Everything changed. Every. Single. Thing. All that had been, all that would be and everything in between. Our lives were changed irrevocably in an instant with one phone call. Five years ago today, our sweet little two-year old baby girl was diagnosed with cancer.
She was just a baby…only 2 years and 2 months old. She still had baby fuzz hair. She still used pacis. She was high-risk upon diagnosis but for some reason, that’s not what we heard. What we heard was “this is the most treatable type of pediatric cancer. If you have to have a child with cancer, THIS is the one you want.”
I don’t know why some things happen the way they do. I don’t know why our prayers worked during Kate’s initial diagnosis, allowing her to stay with us another 2 years and 5 months. I don’t know why, when she was diagnosed with a relapse, God’s answer to our prayers was never meant to be answered here on Earth. Only heaven would do that time.
Sometimes I try to remind myself that if she hadn’t left this Earth, she would be here, but her future would have been uncertain. Relapsed leukemia is scary. Harder. MUCH harder. She’d have spent the last few years isolated from everyone far away from home. She’d have faced a bone marrow transplant and the terrifying but very real statistics that come along with that. The chemo would have been stronger. There would have been more…more of everything. More pills, more hospitals, more tubies, more pokies, more fear, more nausea, more trouble eating, more weight loss, more terrifying infections, more ANC drops, more sleepless nights. And she would REMEMBER. She would KNOW this was a really big thing and she would be terrified.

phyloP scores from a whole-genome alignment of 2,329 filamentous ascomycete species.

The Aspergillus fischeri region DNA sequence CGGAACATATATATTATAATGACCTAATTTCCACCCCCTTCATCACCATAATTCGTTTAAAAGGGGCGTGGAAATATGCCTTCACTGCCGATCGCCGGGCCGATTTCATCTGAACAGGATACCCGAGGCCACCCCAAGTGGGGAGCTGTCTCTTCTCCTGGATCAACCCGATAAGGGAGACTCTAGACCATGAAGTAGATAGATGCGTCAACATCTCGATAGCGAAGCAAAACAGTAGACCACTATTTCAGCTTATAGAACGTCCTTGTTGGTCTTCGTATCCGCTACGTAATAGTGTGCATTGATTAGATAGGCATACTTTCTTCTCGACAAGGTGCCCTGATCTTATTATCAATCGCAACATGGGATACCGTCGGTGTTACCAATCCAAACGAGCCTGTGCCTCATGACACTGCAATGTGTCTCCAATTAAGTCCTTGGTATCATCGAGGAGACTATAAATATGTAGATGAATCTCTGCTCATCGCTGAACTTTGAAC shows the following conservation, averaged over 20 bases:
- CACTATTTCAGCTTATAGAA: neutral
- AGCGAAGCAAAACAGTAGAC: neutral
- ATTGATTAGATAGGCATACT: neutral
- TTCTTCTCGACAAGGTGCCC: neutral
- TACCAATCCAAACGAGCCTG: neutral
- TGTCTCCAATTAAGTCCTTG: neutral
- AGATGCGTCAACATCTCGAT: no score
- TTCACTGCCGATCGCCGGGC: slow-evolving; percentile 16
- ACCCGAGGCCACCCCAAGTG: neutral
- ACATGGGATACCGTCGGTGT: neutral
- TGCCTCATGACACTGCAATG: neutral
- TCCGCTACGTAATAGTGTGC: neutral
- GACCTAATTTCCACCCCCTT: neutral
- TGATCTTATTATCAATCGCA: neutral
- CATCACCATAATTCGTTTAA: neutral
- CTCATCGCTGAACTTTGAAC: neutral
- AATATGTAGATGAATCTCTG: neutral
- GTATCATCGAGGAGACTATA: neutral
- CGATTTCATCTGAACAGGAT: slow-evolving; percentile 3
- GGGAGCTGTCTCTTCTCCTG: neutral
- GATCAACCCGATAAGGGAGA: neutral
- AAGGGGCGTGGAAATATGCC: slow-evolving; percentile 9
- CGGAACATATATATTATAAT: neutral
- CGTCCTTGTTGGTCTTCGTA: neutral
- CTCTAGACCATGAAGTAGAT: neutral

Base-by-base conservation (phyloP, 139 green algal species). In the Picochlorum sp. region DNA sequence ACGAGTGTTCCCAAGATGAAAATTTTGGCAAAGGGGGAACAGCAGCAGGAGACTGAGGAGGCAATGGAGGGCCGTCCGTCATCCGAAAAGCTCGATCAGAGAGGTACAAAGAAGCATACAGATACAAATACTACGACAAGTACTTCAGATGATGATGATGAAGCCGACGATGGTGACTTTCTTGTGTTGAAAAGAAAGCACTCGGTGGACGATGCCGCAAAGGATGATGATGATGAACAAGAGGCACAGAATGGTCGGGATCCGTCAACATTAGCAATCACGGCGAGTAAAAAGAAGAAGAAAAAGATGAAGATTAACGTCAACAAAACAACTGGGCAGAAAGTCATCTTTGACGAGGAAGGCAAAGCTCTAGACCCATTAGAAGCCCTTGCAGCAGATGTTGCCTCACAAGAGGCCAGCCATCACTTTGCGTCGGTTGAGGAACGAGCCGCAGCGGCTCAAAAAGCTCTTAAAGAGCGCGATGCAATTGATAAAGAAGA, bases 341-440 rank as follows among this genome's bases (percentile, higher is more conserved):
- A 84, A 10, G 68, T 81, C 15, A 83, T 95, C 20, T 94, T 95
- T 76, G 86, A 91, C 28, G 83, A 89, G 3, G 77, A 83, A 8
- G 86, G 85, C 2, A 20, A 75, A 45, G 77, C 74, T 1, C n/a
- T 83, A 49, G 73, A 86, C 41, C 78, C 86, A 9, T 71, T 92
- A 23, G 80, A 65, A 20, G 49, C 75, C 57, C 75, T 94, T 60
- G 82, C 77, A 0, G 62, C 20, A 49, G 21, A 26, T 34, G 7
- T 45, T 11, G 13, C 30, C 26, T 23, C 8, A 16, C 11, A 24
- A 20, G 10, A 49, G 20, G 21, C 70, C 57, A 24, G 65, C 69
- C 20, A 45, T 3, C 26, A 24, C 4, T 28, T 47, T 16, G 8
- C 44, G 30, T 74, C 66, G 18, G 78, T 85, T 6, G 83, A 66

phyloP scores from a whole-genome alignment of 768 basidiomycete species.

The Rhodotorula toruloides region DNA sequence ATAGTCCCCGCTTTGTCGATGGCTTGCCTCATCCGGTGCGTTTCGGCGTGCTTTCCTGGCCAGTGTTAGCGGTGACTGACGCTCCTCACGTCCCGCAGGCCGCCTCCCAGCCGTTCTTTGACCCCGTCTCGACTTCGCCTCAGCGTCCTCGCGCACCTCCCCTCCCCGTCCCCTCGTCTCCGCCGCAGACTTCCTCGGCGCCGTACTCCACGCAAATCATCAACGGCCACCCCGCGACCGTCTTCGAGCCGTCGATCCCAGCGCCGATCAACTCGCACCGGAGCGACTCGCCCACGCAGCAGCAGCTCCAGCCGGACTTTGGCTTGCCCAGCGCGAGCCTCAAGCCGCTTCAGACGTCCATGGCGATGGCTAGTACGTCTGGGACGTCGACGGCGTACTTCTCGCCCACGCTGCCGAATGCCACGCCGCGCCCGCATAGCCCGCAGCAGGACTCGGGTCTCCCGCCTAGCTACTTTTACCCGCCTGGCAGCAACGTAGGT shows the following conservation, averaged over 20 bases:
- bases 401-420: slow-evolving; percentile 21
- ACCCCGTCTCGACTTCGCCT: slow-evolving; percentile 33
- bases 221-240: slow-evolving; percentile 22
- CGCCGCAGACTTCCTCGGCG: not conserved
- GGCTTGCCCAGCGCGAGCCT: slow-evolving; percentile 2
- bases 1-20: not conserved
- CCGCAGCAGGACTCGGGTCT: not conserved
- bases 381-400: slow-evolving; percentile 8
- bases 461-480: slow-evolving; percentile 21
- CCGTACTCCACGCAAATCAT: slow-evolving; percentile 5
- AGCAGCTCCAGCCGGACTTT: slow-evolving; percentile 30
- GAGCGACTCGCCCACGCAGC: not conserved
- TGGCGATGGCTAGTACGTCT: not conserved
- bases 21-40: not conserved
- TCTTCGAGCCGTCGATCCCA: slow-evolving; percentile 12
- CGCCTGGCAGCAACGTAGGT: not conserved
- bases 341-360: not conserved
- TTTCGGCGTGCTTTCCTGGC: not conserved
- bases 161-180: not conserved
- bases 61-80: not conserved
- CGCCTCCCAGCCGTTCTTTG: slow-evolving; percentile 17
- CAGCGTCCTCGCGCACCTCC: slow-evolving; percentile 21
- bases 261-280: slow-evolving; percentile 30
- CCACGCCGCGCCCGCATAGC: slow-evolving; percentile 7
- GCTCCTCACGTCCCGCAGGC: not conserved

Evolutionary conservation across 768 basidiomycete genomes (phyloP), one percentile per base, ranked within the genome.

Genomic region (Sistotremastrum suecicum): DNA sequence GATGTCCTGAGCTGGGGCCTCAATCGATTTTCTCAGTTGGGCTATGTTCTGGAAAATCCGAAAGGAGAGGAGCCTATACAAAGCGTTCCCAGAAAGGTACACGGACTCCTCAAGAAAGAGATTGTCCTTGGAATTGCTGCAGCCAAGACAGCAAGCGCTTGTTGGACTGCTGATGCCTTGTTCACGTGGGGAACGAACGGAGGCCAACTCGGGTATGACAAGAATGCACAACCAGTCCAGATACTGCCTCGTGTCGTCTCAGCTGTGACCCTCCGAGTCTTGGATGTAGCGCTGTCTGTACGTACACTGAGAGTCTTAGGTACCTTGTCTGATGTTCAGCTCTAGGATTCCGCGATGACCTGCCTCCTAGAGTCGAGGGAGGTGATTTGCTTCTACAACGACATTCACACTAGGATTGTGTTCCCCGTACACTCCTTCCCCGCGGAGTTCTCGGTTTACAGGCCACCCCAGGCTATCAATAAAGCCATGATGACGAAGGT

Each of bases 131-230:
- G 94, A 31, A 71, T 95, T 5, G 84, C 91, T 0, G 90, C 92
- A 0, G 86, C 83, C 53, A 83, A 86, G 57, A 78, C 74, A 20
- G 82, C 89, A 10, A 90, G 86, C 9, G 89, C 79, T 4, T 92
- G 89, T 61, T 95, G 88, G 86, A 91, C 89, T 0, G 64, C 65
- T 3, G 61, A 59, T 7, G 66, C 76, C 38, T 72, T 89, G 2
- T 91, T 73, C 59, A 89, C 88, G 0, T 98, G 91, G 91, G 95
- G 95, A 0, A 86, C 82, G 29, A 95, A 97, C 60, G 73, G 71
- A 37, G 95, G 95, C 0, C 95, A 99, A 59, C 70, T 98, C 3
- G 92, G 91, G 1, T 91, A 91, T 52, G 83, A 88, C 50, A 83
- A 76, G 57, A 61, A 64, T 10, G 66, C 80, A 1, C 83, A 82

I cannot believe we are here. Still. No one can. STILL. My little girl, who during her first fight with cancer, did so well I felt guilty. There were challenges, trust me. Her lasting effects were noticeable. But she did not spend months in the hospital. She never had a chemo delay. She didn’t spend the majority of her time locked down on low ANC fever watch. I had (probably) the healthiest cancer patient most have seen. But she died anyway. Not the first time. No….the first time, she was MEANT to beat it.
This day brings back an enormous amount of painful memories. We should be spending today remembering and recalling that day our lives were split in two; before and after cancer, but celebrating being on the other side. Instead, we are left with the memories of this day; the haunting eerie quiet of the hospital despite the chaos swirling around us. We are left with knowing that despite 760 days in treatment, 23 days in the hospital, 3 ER visits, 92 doses of Methotrexate, one five-day dose of high-dose Methotrexate, 490 doses of 6MP, 36 cycles, 414 doses of steroids over 207 days, 39 doses of Vincristine, 10 rounds of Doxorubicin, 30 doses of Oncaspar, 2 bone marrow biopsies, countless blood and platelet transfusions and 2 surgeries…
She died anyway.
And the selfish, sickening part is that I’d go back and do every single God-awful minute all over again day in and day out. Just to be next to her again.